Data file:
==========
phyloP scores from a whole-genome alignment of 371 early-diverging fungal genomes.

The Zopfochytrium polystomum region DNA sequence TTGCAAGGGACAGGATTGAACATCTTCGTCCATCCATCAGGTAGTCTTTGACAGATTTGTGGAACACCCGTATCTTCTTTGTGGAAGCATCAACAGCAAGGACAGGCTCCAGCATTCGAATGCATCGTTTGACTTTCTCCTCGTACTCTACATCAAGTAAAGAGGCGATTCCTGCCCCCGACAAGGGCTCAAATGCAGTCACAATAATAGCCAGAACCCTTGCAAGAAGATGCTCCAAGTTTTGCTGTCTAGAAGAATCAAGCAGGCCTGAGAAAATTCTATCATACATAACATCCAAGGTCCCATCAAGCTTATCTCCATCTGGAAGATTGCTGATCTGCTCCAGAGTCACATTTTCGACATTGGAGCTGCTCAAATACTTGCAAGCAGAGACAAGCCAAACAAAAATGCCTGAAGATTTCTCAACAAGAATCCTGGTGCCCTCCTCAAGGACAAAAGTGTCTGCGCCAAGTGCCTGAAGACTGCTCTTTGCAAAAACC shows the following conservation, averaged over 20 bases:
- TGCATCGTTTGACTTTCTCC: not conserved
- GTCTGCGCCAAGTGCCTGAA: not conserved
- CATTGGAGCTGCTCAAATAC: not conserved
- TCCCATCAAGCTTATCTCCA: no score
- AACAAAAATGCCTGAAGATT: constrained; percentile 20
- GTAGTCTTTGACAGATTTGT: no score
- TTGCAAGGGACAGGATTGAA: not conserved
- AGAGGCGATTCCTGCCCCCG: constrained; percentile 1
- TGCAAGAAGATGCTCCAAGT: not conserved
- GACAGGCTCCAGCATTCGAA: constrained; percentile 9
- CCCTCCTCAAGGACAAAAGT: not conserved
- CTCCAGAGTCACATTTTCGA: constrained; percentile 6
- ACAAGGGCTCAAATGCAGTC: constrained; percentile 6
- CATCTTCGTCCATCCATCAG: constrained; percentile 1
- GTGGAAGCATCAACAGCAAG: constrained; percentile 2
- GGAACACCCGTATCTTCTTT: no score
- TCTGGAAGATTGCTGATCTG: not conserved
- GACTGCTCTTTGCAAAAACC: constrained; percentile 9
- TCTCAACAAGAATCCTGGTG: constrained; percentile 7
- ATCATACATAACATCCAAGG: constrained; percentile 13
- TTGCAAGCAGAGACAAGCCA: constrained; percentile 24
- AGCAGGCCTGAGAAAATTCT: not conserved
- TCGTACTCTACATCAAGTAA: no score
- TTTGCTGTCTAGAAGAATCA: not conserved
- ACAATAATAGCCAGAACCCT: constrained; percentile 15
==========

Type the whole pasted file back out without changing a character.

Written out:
phyloP scores from a whole-genome alignment of 371 early-diverging fungal genomes.

The Zopfochytrium polystomum region DNA sequence TTGCAAGGGACAGGATTGAACATCTTCGTCCATCCATCAGGTAGTCTTTGACAGATTTGTGGAACACCCGTATCTTCTTTGTGGAAGCATCAACAGCAAGGACAGGCTCCAGCATTCGAATGCATCGTTTGACTTTCTCCTCGTACTCTACATCAAGTAAAGAGGCGATTCCTGCCCCCGACAAGGGCTCAAATGCAGTCACAATAATAGCCAGAACCCTTGCAAGAAGATGCTCCAAGTTTTGCTGTCTAGAAGAATCAAGCAGGCCTGAGAAAATTCTATCATACATAACATCCAAGGTCCCATCAAGCTTATCTCCATCTGGAAGATTGCTGATCTGCTCCAGAGTCACATTTTCGACATTGGAGCTGCTCAAATACTTGCAAGCAGAGACAAGCCAAACAAAAATGCCTGAAGATTTCTCAACAAGAATCCTGGTGCCCTCCTCAAGGACAAAAGTGTCTGCGCCAAGTGCCTGAAGACTGCTCTTTGCAAAAACC shows the following conservation, averaged over 20 bases:
- TGCATCGTTTGACTTTCTCC: not conserved
- GTCTGCGCCAAGTGCCTGAA: not conserved
- CATTGGAGCTGCTCAAATAC: not conserved
- TCCCATCAAGCTTATCTCCA: no score
- AACAAAAATGCCTGAAGATT: constrained; percentile 20
- GTAGTCTTTGACAGATTTGT: no score
- TTGCAAGGGACAGGATTGAA: not conserved
- AGAGGCGATTCCTGCCCCCG: constrained; percentile 1
- TGCAAGAAGATGCTCCAAGT: not conserved
- GACAGGCTCCAGCATTCGAA: constrained; percentile 9
- CCCTCCTCAAGGACAAAAGT: not conserved
- CTCCAGAGTCACATTTTCGA: constrained; percentile 6
- ACAAGGGCTCAAATGCAGTC: constrained; percentile 6
- CATCTTCGTCCATCCATCAG: constrained; percentile 1
- GTGGAAGCATCAACAGCAAG: constrained; percentile 2
- GGAACACCCGTATCTTCTTT: no score
- TCTGGAAGATTGCTGATCTG: not conserved
- GACTGCTCTTTGCAAAAACC: constrained; percentile 9
- TCTCAACAAGAATCCTGGTG: constrained; percentile 7
- ATCATACATAACATCCAAGG: constrained; percentile 13
- TTGCAAGCAGAGACAAGCCA: constrained; percentile 24
- AGCAGGCCTGAGAAAATTCT: not conserved
- TCGTACTCTACATCAAGTAA: no score
- TTTGCTGTCTAGAAGAATCA: not conserved
- ACAATAATAGCCAGAACCCT: constrained; percentile 15